This exact question has not been presented heretofore to this Court. However, it has been considered and passed upon by courts of other States which have adopted statutes in almost identical language as G.S. § 96-14(d). See Carnegie-Illinois Steel Corp. v. Review Board of the Indiana Employment Security Division, 1947, 117 Ind. App. 379, 72 N.E.2d 662; Blakely v. Review Board of Indiana Employment Security Division, 1950, 120 Ind.App. 257, 90 N.E.2d 353; Chrysler Corp. v. Review Board, 1950, 120 Ind.App. 425, 92 N.E.2d 565; American Steel Foundries v. Gordon, 1949, 404 Ill. 174, 88 N.E.2d 465; Ablondi v. Board of Review, Division of Employment Security, Dept. of Labor & Industry, 1950, 8 N.J.Super. 71, 73 A.2d 262; Magner v. Kinney, 1942, 141 Neb. 122, 2 N.W.2d 689; Saunders v. Maryland Unemployment Compensation Board, Md., 1947, 53 A.2d 579; Bako v. Unemployment Compensation Board of Review, 171 Pa. Super. 222, 90 A.2d 309; M. A. Ferst Limited v. Huiet, 1949, 78 Ga.App. 855, 52 S.E.2d 336.
While these decisions of other courts are not controlling here, they appear to have been well considered, and decided, and are most persuasive. There, as here, the statute under consideration is in plain and unambiguous language, and needs only a literal interpretation to ascertain the legislative intent as expressed in the statute.
The trend of these decisions is, as expressed in the Carnegie case, supra [117 Ind.App. 379, 72 N.E.2d 667], that "A stoppage of work commences at the plant of the employer when a definite check in production operations occurs", and "A stoppage of work ceases when operations are resumed on a normal basis"; but that "The stoppage of work caused by a labor dispute * * * must not exceed the time which is reasonably necessary and required to physically resume normal operations in such plant or establishments".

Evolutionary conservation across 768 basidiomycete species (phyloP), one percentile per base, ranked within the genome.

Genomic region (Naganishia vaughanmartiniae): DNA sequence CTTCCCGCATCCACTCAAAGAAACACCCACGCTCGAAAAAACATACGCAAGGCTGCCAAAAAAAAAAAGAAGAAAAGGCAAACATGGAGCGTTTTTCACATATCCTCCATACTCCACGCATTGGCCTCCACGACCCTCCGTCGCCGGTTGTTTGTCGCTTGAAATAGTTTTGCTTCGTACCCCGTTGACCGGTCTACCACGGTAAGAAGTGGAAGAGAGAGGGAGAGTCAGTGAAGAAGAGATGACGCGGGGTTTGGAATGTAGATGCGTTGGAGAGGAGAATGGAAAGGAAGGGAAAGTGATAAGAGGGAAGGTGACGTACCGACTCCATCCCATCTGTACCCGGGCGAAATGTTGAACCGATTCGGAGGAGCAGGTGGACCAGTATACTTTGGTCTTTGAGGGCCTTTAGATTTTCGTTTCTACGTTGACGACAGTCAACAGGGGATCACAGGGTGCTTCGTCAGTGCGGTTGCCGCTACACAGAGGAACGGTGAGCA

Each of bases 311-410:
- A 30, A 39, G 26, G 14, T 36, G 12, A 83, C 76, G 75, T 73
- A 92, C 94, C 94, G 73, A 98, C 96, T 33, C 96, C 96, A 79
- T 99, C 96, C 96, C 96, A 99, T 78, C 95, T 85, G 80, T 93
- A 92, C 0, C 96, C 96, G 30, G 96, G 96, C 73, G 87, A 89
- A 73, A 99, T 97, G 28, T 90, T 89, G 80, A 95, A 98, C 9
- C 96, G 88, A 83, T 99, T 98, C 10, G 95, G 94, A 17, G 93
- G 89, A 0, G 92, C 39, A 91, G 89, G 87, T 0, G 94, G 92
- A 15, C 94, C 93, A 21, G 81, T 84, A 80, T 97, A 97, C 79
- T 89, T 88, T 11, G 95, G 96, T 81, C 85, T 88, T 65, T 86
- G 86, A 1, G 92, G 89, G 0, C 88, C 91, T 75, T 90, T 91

And as stated in the Saunders case, supra [53 A.2d 585], "The benefits of the law are denied only when the unemployment is due to a labor dispute. Whether it is, or whether it is not, is a question to be determined in each case. The line of demarcation is not the end of the strike but the end of the work stoppage due to the strike. That test is applied to all alike, and there is no discrimination."
In the light of these principles, the Employment Security Commission of North Carolina has found as a fact that the unemployment of claimant-employees after the strike was called off was "due to a stoppage of work caused by a labor dispute", and will continue "so long as there is a stoppage of work attributable to a labor dispute at the plant" of the employer.
Indeed, there is nothing on this record to show that the stoppage of work at the plant of the North Carolina Finishing Company *525 exceeded the time reasonably necessary and "required to physically resume normal operations" in the chain process method of operation in use at its plant, as found by the Commission.
After careful review of the record and case on appeal, error in matters of law is not made to appear. Hence, the judgment from which appeal is taken is